Terri Oxner Sharp is a wife, mother, grandmother, homeschool teacher, and a writer for aNew Season/A Widow’s Might Ministries. Her first husband passed away suddenly in 2012. She gives God all the glory for how He has grown her spiritually on her widow journey, in preparation for her new journey into a blended family. Terri and her second husband live in Arkansas with the final child still living at home from their combined family of seven children, two son-in-loves, and two grandsons. She loves to be with people who love to laugh, enjoys spending time with their grandchildren, who know her as “GiGi”, and feels called to minister to other women who find themselves bewildered to be on a widow’s path as well.

 If you are interested in having Terri or any of our writing team speak, please contact us via email at: admin@anewseason.net.

Articles with a similar theme:  All Eyes are NOT on You   Get Over It 

Give it to God

The trauma my body and mind went through that day is indescribable. I still have aftershocks from that day and the moments leading up to my husband Michael’s death. These aftershocks trigger my mind, making me believe something awful is happening or about to happen. In fact, seeing an ambulance or fire truck parked outside of a home brings extreme stress that, within seconds, can build to anxiety.

The aftermath of death brings so many emotions – anxiety, fear, anger, sorrow, guilt, shock, loneliness – and these feelings can continue thoughout our grief journey. It makes sense that our emotions are so high. The Holmes and Rah Stress Scale rates the loss of a spouse as the number one most stressful life event, not only because you lose your husband, but also because of the numerous secondary losses.

Sadly, you don’t have to tell us. As widows, we know this firsthand. We lost our husband, our best friend, lover, father of our children, confidant, financial advisor, prayer warrior, spiritual leader, our supporter, trash taker outer and partner in this life.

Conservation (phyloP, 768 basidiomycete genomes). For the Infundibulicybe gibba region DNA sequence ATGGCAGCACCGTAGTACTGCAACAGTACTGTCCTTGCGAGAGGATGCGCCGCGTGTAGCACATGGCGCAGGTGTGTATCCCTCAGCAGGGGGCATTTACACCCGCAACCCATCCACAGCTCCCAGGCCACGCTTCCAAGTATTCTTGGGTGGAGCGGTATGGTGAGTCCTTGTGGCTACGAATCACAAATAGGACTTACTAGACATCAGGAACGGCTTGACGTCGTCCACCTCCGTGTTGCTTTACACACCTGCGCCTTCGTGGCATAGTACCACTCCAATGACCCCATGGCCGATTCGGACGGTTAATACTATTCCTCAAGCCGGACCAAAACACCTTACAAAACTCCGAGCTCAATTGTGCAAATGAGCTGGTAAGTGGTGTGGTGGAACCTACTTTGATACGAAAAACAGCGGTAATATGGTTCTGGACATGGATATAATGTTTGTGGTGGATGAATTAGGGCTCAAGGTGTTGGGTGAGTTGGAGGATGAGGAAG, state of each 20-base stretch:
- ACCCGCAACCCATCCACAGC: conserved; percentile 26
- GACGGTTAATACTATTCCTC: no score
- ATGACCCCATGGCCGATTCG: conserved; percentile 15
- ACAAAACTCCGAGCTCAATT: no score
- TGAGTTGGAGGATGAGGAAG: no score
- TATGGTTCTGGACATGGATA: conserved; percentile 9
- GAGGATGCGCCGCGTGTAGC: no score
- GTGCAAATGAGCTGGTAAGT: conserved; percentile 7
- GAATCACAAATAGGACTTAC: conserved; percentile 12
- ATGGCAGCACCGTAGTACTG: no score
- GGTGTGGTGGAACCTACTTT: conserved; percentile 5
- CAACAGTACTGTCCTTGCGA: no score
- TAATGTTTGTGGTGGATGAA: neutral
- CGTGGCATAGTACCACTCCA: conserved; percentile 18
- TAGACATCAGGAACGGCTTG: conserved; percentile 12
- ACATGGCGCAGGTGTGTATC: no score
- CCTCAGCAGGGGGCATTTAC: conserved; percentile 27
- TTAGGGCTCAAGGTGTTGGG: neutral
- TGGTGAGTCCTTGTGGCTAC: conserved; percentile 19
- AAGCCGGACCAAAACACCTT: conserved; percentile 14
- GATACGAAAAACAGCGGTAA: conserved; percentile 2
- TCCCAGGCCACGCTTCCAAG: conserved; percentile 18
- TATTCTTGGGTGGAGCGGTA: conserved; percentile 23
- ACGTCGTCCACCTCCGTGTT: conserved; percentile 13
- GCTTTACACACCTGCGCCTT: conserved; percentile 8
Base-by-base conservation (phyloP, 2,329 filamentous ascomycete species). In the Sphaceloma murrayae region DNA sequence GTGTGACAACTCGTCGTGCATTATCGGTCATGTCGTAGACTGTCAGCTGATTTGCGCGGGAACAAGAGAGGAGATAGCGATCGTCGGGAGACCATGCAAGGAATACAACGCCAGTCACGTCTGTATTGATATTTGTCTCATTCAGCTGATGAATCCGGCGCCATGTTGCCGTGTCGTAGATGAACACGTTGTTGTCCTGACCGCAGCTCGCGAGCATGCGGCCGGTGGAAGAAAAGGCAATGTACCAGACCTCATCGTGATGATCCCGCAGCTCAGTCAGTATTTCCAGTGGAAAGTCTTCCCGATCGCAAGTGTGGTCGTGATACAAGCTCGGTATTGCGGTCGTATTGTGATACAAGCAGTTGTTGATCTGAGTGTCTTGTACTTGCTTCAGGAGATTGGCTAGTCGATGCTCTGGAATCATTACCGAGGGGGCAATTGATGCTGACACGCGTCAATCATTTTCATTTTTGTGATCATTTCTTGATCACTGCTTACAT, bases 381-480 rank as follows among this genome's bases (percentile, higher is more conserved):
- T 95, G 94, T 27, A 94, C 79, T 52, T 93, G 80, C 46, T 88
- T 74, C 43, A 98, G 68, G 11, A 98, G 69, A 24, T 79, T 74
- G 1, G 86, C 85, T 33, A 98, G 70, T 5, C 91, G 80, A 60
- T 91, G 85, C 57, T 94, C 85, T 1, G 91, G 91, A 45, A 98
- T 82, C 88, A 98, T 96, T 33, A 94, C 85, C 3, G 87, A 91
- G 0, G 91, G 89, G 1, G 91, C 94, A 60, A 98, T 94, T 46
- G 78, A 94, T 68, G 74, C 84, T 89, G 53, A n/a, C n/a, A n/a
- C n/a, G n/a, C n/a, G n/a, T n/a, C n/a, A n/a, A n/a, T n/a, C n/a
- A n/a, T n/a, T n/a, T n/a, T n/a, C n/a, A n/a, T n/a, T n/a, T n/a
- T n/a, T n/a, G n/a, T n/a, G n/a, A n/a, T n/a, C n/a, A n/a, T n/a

Whether it’s anxiety over the day you lost your husband, the stress of change or having to do everything on your own – raising your children without their father, figuring out finances – or the loss of relationships that were once close, what do we do when these feelings become so overwhelming that they almost paralyze us?

I attended a Suicide Survivors group and also went to counseling for several months following my husband’s death. I truly believe the Lord places people, like counselors, in our lives to help us sort through feelings and emotions. The time I spent in a group and with my counselor also helped me find a way to cope with the anxiety and trauma and PTSD (Post Traumatic Stress Syndrome) caused from it. I use these coping skills regularly, but there are times when they don’t seem to fulfill my heart or bring peace and comfort. That’s when I turn to the only ONE who can.

I find that when I try to do things on my own, I can’t seem to fully get past that moment and those feelings. But when I give those feelings to the Lord, I know He can do more than I ever thought possible.

The Lord says, “I consider that our present sufferings are not worth comparing with the glory that will be revealed in us.” (Romans 8:18)

When I find myself in a place consumed by darkness and overwhelming circumstances, I pray and look to this verse. I have and continue to find comfort and peace here. Though I know what waits for me after this life, I have always trusted the Lord would bring goodness here on earth, too.

“I remain confident of this: I will see the goodness of the Lord in the land of the living.” (Psalm  27:13)

From day one, after my husband passed, I saw this goodness in our son and in the people who surrounded me. God had placed these people in my life, not necessarily for the time I met them, but for that time of need when my world fell apart. And, presently, I am recently remarried and have seen so much goodness that the Lord has provided through my husband Keith.

As we continue to walk this journey of grief, and trauma and anxiety attempt to creep their way back in, let’s remember to pray and give it all to the ONE who knows our heart and our circumstances. Because He is the only one who can heal what is broken.

Lord, Each of us have our own story, but we all have been impacted by the trauma from our husbands’ deaths. Comfort us and remind us of Your eternal perspective. And though, we know eternal life with You awaits, we are confident you have goodness in store for us on earth. I pray you open our hearts and minds to listen to know where You are leading so we can experience Your goodness. Amen.